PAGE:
Wednesday, January 30, 2019

"You are (as the author’s mother used to say) cruisin’ for a bruisin’. Don’t apologize—do better."

That was 11th Circuit Judge Newsom in United States v. Munksgard, affirming a criminal conviction "reluctantly" and over Judge Tojflat's dissent. Here's Judge Newsom's entertaining opening:
This criminal appeal presents both a surprisingly close question of evidentiary sufficiency—so close, in fact, that it has prompted a dissent—and an interesting statutory-interpretation issue. As to the former, federal law criminalizes the act of knowingly making a false statement in order to obtain a loan from a bank that is insured by the FDIC. 18 U.S.C. § 1014. Matthew Munksgard admits to knowingly making false statements in order to obtain bank loans—indeed, four times over. Even so, he contends, the government failed to show beyond a reasonable doubt, as it had to, that the institution he swindled was FDIC-insured. This case presents the (irritatingly familiar) question whether the government presented sufficient evidence to prove that pesky jurisdictional prerequisite. The proof of FDIC insurance here—as in other cases in which we have rapped the government’s knuckles—was hardly overwhelming. And given the ease with which insurance coverage could have been demonstrated—certificate, contract, cancelled check, etc.—inexplicably so. Having said that, “overwhelming” isn’t the standard, and when we view the evidence in the light most favorable to the government, as we must, see United States v. Frank, 599 F.3d 1221, 1233 (11th Cir. 2010), we conclude—albeit reluctantly—that the proof was adequate to demonstrate Munksgard’s guilt beyond a reasonable doubt. But let this be a warning to federal prosecutors: You are (as the author’s mother used to say) cruisin’ for a bruisin’. Don’t apologize—do better.

I appreciate the wonderful writing, but here's the thing -- prosecutors won't do better until there are consequences, like a reversal. There are so many appellate doctrines meant to make sure that convictions are affirmed (harmless error, abuse of discretion, and so on) that prosecutors and trial judges have learned to do whatever it takes to get the conviction. They know that there won't be any bruisin'. Judge Tjoflat has it right when he concludes:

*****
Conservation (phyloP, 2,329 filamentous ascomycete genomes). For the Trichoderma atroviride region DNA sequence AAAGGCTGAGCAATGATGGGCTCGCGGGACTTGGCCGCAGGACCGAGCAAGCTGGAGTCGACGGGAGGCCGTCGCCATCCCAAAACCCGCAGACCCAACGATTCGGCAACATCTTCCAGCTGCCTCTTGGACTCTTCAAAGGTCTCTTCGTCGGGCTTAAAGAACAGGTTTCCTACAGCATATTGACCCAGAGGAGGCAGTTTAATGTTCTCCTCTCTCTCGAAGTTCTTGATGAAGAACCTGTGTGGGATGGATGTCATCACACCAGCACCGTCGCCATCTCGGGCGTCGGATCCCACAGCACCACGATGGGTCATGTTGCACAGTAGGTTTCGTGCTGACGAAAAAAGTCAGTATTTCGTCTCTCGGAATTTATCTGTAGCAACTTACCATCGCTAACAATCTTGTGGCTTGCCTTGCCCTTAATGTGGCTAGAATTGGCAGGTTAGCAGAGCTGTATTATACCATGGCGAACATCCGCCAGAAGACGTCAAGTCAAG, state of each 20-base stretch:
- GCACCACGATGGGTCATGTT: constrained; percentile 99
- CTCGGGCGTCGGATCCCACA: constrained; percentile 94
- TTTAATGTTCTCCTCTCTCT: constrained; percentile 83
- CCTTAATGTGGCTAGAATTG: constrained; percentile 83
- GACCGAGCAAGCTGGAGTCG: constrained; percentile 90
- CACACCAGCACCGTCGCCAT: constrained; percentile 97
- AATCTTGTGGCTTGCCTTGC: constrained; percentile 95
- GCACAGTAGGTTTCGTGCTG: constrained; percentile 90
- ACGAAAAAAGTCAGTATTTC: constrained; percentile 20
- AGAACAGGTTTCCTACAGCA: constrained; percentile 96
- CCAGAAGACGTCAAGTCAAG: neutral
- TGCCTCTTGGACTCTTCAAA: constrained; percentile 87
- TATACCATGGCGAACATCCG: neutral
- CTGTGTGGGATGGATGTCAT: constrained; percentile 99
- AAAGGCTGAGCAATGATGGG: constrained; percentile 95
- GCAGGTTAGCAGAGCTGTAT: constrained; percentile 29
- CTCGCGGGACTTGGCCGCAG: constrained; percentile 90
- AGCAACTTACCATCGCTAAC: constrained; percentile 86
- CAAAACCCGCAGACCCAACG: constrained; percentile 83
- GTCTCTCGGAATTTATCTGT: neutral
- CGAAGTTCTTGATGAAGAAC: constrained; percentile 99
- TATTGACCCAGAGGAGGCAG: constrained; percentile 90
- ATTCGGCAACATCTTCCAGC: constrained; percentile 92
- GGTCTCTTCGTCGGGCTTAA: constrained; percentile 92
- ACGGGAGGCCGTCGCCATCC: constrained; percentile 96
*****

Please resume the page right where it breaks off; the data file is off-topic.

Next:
The majority goes to great lengths to bail the government out. Nothing in our precedent compels this, and the Constitution doesn’t allow it. Because I would vacate the conviction, I respectfully dissent.

It's time to stop bailing the government out.

Federal Bar Reception tomorrow (Thursday) night

Local Federal Bar Association President David Weinstein sends the following email about this Thursday's event. It's always a good one

There might be a big game of Roman Numeral proportion coming up on Sunday, but this Thursday evening is an even bigger event. The South Florida Chapter of the Federal Bar Association will be hosting its 38th Annual Federal Judicial Reception to honor our federal judges.

Taking place at the Historic Alfred I. Dupont Building in the heart of the 305, there will be no speeches or a sit-down dinner. It’s an opportunity to mingle, network and socialize with the judiciary and your peers.

For more details, click here:

Tuesday, January 29, 2019

BOP refuses to give defendants their good-time credit under First Step Act

For many years, there was a debate in the criminal justice community about how much time prisoners should be receiving as good time credit.  Even though they were supposed to be getting 15%, which calculates to 54 days a year, BOP determined that they were only entitled to 47 days a year.  It doesn’t sound like a lot, but when you’re inside, every day matters.

The First Step Act fixed this problem and said that good time credit was actually 54 days a year.  And it even applied it retroactively, so many defendants believed that they would be getting out immediately.  But BOP is refusing to award the 54 days, citing to an error in the way that the statute was drafted.  From Reuters:

“You have thousands of families who thought the day this bill passed, their loved ones’ sentence was going to be recalculated and they were going to walk out of their halfway house, their home confinement ... or leave prison,” said Kevin Ring, president of Families Against Mandatory Minimums (FAMM).

“It’s a frustrating mistake,” Ring said.

Wyn Hornbuckle, a Justice Department spokesman, said the department is analyzing changes for the law and plans to “carry out all necessary steps.”

Reuters has seen a letter sent to inmates at the Federal Correctional Institution Coleman, a federal prison in Florida, in which officials acknowledged the new good-behavior credits would not take effect yet.